AOD 2011-001, 02/09/2011
IRS has issued an action on decision (AOD) announcing its nonacquiescence with the Second Circuit's decision in Robinson Knife Manufacturing Co. & Subs. v. Comm., (CA 2 3/19/2010) 105 AFTR 2d 2010-1467. This case allowed a kitchen tool manufacturing company to currently deduct the sales-based royalties it paid under trademark licensing agreements. IRS determined that the Second Circuit “confused the timing with the purpose of the payments,” and that the payments were production costs under Reg. §1.263A-1(e)(3)(i) incurred in connection with the items' manufacture and were thus appropriately capitalized and allocated to inventory.
Background. Under the Code Sec. 263A capitalization rules, a taxpayer must include in inventory costs its direct costs (and some indirect costs) of producing property that is inventory in its hands. Direct costs include direct labor costs and material costs, e.g., the costs of the materials that become an integral part of specific property produced and the materials that are consumed in the production process and that can be identified or associated with particular units of property produced. (Reg. §1.263A-1(e)(2)(i)(A)) Indirect costs include all costs other than direct costs. Only some indirect costs are required to be capitalized. (Reg. §1.263A-1(e)(3)(i))
Licensing costs incurred in securing the contractual right to use a trademark or other similar right associated with property produced are indirect costs that must be capitalized (to the extent the costs are properly allocable to property produced). (Reg. §1.263A-1(e)(3)(ii)) On the other hand, marketing, selling, advertising, and distribution costs are indirect costs that are specifically excluded from the Code Sec. 263A capitalization rules. (Reg. §1.263A-1(e)(3)(iii))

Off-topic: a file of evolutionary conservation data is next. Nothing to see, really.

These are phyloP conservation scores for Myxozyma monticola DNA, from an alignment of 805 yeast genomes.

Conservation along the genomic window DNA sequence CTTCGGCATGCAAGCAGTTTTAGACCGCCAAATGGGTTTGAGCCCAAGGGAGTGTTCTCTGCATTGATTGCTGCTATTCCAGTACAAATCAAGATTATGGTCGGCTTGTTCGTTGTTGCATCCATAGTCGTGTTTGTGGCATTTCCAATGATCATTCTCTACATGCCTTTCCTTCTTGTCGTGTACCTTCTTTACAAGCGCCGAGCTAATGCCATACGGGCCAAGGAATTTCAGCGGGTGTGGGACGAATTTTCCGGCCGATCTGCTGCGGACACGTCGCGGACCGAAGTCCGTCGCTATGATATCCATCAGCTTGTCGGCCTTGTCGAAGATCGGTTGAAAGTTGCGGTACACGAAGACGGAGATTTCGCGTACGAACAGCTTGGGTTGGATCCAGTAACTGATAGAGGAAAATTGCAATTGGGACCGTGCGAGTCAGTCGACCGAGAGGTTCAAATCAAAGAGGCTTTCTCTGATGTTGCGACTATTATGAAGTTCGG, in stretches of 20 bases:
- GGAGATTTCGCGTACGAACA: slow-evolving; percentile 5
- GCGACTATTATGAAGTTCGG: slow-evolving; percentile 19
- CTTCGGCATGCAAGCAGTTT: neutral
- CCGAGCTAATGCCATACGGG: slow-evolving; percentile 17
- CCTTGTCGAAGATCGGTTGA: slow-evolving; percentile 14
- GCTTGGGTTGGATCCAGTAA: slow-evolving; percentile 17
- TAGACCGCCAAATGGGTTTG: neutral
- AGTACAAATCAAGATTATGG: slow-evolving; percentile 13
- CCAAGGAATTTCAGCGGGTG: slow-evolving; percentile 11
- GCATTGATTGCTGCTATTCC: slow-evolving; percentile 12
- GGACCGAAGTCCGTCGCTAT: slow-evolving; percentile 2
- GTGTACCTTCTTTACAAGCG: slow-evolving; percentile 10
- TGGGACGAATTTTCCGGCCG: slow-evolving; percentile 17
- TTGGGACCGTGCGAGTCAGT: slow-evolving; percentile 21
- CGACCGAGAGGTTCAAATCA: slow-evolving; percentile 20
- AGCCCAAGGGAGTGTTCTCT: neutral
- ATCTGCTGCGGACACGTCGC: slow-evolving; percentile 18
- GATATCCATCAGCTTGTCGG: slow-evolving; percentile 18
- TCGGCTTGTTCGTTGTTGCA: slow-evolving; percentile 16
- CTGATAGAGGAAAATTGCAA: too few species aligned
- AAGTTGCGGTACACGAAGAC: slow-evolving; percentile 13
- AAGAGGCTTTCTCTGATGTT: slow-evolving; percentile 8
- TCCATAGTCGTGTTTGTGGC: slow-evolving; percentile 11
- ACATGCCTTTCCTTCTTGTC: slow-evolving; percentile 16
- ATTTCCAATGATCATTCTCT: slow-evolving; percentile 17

Facts. Robinson Knife Manufacturing Co. (Robinson) is engaged in designing, developing, manufacturing, marketing, and selling kitchen tools and gadgets used in food preparation and service (kitchen tools). It markets and sells the kitchen tools to large retailers in the U.S. and Canada, including Wal-Mart and Sears. As part of its operations, it enters into licensing agreements for the right to use well-known trademarks in connection with some of the kitchen tools it produces and sells. In return, it generally pays the trademark licensors royalties based on a percentage of net sales of the kitchen tools bearing the licensors' trademarks (sales-based royalties).
During 2003 and 2004, Robinson had licensing agreements for the use of trademarks from Corning, Inc. (for the Pyrex brand) and Oneida, Ltd. It produced and sold kitchen tools using trademarks owned by them, and deducted the royalty payments as ordinary and necessary business expenses on its tax returns. On audit, IRS determined that the royalties had to be capitalized under Code Sec. 263A and allocated to its inventory.
Tax Court sided with IRS. The Tax Court concluded that Robinson's acquisition of the right to use the Pyrex and Oneida trademarks was part of its production process, and that the royalties paid to Corning and Oneida directly benefited its production activities and/or were incurred by reason of its producing the trademarked kitchen tools. The license agreements gave Robinson the right to manufacture the Pyrex- and Oneida-branded kitchen tools, without which it couldn't have legally manufactured them, and the royalties were thus indirect costs properly allocable to the Pyrex- and Oneida-branded kitchen tools that Robinson produced. In so holding, it rejected Robinson's argument that the royalties paid to Corning and Oneida were deductible marketing expenses that were exempt from the capitalization rules. (Robinson Knife Manufacturing Co., Inc., TC Memo 2009-9)